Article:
OH-Penn Advisory Council Holds First Meeting

WEST MIDDLESEX, Pa. – The advisory council of the Greater OH-Penn Manufacturing Apprenticeship Network, which has $3 million to reimburse employers for apprenticeship programs, met for the first time Wednesday to discuss how to disburse its American Apprenticeship Initiative grant over the next five years.

The grant would allow employers, whether with a program or looking to start one, to be reimbursed for at least part of the wages they pay their trainees.

Representatives from the Erie Regional Manufacturer Partnership, the Mahoning Valley Manufacturers Coalition, West Central Jobs Partnership, Vallourec Star, Butech Bliss, Hodge Foundry and Erie Press Systems agreed that the emphasis should be on creating new pipelines that train workers on the job.

The program serves 14 counties in Ohio and Pennsylvania – Ashtabula, Columbiana, Geauga, Mahoning, Portage and Trumbull counties in Ohio and Clarion, Crawford, Erie, Forest, Lawrence, Mercer, Venango and Warren counties in Pennsylvania – and has 137 members.

For companies with startup programs, the council tentatively agreed to award the full amount – $6,000 per apprentice the first year – while existing programs will be given half, $3,000.

“With an existing program, we could just throw people into our program and say, ‘I’d love to get $6,000,’ but that’s not what this grant was intended to do,” said Matt Joing, manager of operations for Butech Bliss, Salem, Ohio. “Our goal isn’t just to compound existing apprentices. We don’t want a company who sucks up 10 apprentices every year and wind up with 20% of the grant.”

George Currie, president of the Erie Regional Partnership and vice president of Erie Press Systems, reasoned that funding for existing and startup apprenticeships should differ because “people who come in with a program locked and loaded won’t have the same costs or difficulties as new entries.”

The maximum reimbursement per apprentice drops each year, from $6,000 the first year to $2,000 in year five. The staggered plan was chosen in an effort to bring in more manufacturers early on and immediately begin addressing the shortage of workers, said Jessica Borza, executive director of the Mahoning Valley Manufacturers Coalition.

Funds for each apprentice could be distributed in two parts: half six months from an apprentice’s first day and the remaining half one year after he begins. Gregg Dogan from the West Central Job Partnership, the organization the grant was officially awarded, noted that payments should be kept to minimum to simplify the process for both companies and the larger organizations.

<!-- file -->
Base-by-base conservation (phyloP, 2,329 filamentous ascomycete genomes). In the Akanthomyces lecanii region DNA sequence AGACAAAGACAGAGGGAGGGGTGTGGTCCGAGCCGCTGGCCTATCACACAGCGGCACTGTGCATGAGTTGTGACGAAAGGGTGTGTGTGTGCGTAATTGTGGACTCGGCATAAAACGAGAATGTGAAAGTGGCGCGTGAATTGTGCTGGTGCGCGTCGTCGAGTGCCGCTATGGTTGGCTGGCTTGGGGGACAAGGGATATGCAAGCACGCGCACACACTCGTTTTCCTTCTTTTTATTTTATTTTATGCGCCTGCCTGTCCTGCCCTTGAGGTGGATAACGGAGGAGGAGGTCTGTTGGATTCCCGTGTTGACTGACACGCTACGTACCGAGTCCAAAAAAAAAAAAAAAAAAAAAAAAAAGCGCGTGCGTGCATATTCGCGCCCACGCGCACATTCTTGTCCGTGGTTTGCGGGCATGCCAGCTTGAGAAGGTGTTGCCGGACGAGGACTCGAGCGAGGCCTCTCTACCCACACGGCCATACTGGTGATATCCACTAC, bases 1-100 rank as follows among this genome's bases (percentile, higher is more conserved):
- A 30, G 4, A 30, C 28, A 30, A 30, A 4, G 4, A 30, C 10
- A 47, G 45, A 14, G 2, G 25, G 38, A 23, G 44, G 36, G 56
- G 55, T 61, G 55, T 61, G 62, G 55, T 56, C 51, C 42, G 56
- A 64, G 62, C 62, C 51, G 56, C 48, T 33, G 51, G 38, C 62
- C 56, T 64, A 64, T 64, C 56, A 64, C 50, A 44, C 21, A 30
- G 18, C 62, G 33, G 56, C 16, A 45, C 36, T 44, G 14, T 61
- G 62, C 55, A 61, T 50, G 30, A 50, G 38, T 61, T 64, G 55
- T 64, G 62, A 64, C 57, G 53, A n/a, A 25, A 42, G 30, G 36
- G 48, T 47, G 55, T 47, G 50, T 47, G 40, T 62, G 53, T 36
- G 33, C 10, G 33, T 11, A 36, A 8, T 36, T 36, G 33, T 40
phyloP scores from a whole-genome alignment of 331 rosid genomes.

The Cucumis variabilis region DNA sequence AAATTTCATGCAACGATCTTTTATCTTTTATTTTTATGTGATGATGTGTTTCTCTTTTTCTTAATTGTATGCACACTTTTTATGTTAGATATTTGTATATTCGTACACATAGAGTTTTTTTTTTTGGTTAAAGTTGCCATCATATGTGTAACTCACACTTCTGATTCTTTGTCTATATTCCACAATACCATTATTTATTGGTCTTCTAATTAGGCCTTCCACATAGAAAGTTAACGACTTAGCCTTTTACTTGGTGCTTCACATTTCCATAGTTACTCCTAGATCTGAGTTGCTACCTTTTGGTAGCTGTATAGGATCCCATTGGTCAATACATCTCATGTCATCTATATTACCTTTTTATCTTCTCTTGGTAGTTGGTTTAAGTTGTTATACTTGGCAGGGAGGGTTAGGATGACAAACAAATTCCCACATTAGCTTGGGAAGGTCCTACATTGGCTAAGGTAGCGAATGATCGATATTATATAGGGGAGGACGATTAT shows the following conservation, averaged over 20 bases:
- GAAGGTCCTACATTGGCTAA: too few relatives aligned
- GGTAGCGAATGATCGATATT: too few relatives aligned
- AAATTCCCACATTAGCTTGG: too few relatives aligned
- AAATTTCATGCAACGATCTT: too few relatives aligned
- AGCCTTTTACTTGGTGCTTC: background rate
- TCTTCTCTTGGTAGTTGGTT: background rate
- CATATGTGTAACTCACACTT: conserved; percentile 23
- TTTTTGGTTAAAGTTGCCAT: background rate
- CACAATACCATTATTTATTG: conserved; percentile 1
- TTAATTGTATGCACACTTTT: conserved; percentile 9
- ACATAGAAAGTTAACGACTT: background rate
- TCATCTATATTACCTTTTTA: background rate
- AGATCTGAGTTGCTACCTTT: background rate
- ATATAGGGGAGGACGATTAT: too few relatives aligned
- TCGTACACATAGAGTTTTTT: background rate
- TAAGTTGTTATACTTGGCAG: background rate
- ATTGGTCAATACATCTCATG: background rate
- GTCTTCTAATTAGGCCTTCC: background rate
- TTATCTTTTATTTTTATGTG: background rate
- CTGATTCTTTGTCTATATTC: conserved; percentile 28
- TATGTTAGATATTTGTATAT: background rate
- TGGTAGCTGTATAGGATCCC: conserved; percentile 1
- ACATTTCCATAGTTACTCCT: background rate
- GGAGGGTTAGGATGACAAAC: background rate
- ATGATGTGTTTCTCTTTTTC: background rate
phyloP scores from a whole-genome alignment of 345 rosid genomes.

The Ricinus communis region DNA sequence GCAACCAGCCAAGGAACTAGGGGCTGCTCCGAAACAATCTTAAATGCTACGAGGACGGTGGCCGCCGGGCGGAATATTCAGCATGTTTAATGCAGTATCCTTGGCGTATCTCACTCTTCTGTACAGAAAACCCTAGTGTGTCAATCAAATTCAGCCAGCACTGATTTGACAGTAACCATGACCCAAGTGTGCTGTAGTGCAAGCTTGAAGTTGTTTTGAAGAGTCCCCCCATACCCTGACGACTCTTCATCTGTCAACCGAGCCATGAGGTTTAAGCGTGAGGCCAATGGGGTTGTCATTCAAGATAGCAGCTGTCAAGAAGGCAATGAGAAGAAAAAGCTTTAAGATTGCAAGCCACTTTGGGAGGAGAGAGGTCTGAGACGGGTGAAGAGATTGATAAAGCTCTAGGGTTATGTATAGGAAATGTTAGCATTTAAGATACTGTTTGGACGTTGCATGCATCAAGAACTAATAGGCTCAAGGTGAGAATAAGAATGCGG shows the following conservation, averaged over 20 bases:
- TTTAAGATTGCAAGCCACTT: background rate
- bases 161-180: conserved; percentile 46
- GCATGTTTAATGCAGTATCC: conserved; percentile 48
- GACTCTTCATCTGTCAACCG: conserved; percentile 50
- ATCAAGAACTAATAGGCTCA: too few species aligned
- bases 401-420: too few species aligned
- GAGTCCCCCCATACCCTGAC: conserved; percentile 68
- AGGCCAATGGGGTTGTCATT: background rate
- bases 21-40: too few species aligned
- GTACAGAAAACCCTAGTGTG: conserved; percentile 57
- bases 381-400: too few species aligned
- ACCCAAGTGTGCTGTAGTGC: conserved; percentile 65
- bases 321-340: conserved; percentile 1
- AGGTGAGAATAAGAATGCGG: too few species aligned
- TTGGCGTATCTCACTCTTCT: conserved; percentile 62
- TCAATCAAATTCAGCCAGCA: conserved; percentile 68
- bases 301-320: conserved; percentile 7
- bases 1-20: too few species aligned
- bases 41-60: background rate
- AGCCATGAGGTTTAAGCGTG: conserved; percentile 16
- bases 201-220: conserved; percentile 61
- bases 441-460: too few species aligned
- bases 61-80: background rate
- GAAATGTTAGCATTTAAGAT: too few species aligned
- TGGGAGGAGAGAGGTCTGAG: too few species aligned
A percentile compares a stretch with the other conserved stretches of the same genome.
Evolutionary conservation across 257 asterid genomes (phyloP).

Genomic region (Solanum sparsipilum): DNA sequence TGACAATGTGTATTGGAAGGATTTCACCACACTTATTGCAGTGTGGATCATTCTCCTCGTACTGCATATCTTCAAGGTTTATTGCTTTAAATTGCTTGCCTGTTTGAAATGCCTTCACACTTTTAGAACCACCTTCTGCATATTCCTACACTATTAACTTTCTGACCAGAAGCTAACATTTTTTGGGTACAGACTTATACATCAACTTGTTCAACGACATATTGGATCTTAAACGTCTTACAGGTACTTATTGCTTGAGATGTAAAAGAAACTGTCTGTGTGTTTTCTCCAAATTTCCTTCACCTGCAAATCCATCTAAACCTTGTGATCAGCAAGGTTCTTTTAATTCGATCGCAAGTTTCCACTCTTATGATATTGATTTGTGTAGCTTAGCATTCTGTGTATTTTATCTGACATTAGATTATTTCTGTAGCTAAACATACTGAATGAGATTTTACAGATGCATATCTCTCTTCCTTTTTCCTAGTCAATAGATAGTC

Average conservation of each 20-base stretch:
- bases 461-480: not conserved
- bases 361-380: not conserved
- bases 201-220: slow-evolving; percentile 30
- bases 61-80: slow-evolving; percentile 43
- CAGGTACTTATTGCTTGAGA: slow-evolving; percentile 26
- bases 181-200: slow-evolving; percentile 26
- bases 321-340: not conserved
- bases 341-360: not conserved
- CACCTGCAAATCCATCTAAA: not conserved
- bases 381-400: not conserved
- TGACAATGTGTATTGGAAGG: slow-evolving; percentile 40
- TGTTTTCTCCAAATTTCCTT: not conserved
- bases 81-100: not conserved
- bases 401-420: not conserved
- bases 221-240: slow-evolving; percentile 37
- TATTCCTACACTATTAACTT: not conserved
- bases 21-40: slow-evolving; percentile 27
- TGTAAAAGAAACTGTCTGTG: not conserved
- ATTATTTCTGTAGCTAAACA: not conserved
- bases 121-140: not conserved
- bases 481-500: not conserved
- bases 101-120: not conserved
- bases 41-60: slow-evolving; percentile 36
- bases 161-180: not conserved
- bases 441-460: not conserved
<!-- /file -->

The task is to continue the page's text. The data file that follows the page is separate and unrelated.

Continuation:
Among the other topics discussed were finding alternative funding sources for companies looking to start or expand their apprenticeship programs, how to have area colleges and vocational schools adjust their curricula to meet employer needs, and how to ensure manufacturers fully understand the program.

The advisory council will hold its second meeting within the next four to six weeks with some topics discussed again. Recommendations the council makes will be presented to the Department of Labor, which has the final say on whether they are implemented.

“Their input will inform the policies that come out of this. Ultimately, the Department of Labor has to approve these things but they respect the fact that this is a demand-driven initiative,” Borza said.

Eric Karmecy, project manager for the grant, added, “It’s easier if we define things by ourselves first, tell [the Department of Labor] how our employers have defined the rules and ask if they’re OK with it than it is to go to them and have them do it for us.”

Borza also laid out the Labor Department’s 14 goals for the program, including the number of employers involved, new programs started, apprentices registered and apprentice retention rate. The ultimate goal of the apprenticeship network, she added, is to train 300 new apprentices within five years.

Greater OH-Penn expects to officially begin the network and accepting apprentices within about 60 days, Borza said.

Copyright 2024 The Business Journal, Youngstown, Ohio.